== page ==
Are QR codes for new client setup one time use or can they get reused by an attacker if found?

I setup 1P on a workstation without a webcam using a QR Code that I screenshot on my phone and emailed to the workstation (and deleted it afterwards but can you really trust it's not stuck in some cache somewhere?). Is this a security risk? Can an attacker find this QR code and reuse it? Or does 1P do the right thing and make them one use? Took a quick look in the white paper but didn't find anything.

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  • edited January 8

    The QR code contains your secret key. The idea of using a QR code is that it keeps this local and out of the hands of a remote attacker. If the new device doesn't have a camera then I would always type the secret key.
    1Password don't know your secret key, so they can't generate one time use QR codes which are exchanged for the secret key. The secret key has to be embedded in the QR code by the local client.
    You can regenerate your secret key at under My Profile. Remember to re-save your Emergency Kit and update your 1Password Account login entry in your Private vault with the new secret key.

  • LarsLars Junior Member

    Team Member

    Welcome to the forum, @grigore! missingbits is correct - the Setup Codes are not single-use because they contain the same data:

    1. The sign-in address (usually, but may vary if it is a Business account or older Families account)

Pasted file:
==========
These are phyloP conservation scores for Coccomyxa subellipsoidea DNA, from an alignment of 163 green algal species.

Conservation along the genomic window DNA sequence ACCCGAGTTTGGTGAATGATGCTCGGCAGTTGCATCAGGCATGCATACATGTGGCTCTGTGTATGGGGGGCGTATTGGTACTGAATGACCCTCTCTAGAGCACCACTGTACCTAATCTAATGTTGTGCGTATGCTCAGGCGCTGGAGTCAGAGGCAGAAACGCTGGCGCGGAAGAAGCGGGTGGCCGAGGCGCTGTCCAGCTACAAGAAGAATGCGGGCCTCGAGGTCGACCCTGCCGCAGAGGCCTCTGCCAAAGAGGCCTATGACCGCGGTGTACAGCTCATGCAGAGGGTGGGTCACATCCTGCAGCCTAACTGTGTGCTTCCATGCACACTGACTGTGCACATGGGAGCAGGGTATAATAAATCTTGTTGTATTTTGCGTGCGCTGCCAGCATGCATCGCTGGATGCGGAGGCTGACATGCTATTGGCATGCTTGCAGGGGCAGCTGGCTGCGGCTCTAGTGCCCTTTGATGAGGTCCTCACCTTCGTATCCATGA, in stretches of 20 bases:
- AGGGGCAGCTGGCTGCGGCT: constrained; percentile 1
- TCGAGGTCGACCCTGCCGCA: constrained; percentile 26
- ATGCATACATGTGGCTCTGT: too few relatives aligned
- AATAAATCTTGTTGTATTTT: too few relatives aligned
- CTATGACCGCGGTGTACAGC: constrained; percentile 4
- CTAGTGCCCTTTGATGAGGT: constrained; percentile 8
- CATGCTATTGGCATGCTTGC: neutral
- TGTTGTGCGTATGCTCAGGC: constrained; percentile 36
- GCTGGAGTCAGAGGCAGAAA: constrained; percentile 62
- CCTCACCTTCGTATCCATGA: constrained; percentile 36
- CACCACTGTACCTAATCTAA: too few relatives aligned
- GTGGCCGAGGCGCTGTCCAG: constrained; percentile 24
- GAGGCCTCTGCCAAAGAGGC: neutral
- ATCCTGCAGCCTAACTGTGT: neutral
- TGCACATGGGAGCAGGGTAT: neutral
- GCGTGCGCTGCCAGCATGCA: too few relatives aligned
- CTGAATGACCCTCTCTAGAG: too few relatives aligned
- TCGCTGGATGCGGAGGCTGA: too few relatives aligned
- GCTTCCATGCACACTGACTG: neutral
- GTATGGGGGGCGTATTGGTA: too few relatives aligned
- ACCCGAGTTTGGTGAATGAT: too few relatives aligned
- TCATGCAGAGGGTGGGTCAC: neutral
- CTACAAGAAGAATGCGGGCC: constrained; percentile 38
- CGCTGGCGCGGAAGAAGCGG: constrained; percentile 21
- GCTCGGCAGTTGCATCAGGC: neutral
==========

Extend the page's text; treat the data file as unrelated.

2. The email address you used to register for the account
    3. Your Secret Key

    This is intentional, as it's what's required to sign into any 1Password account for the first time (except for the Master Password, which is not stored anywhere except (hopefully) your head. That's why every sign-up process asks you if you'd like to manually enter details, or use the Setup Code: because we realize some people will prefer the convenience of the code, while others will opt for manual entry. Most of the time, there's little-to-no additional risk to using the Setup Code because the new device has a camera that can scan the code.

    But in the case of emailing the Setup Code to yourself, it's somewhat different. In terms of the security risk, I would still consider it a judgment call, one that depends on your own perceived threat model as well as your risk tolerance. As you say, it is certainly possible that there is "some cache somewhere" that contains this code, and which -- if discovered and its use discovered by an attacker -- could then be used to put that attacker in a better position to attempt to decrypt your data, as they would need only your Master Password. But remember, this is no different than the situation that already exists on your own devices. If you lose a phone, say, or have one stolen, it is your Master Password which protects your 1Password data on that device, since the Secret Key is stored locally.

    The major difference between the lost/stolen scenario I just described and having a bad actor get hold of that Setup Code is that it would apply to the data on our server as well, not just your local device(s). The Secret Key was created to strengthen users' Master Passwords using a secret that never left users' own local device(s). Emailing it to yourself does violate that. If you would prefer to be sure, you can regenerate your Secret Key, which would solve that problem. But then you'd have to re-sign in from every device on which you use 1Password, because the Secret Key would be different. If you take the time/trouble to go that route, I'd obviously suggest manually typing the Secret Key by reading it off your phone (or a printout, etc), rather than emailing anything, else you'll just be back in the same situation again. Hope that helps! :)

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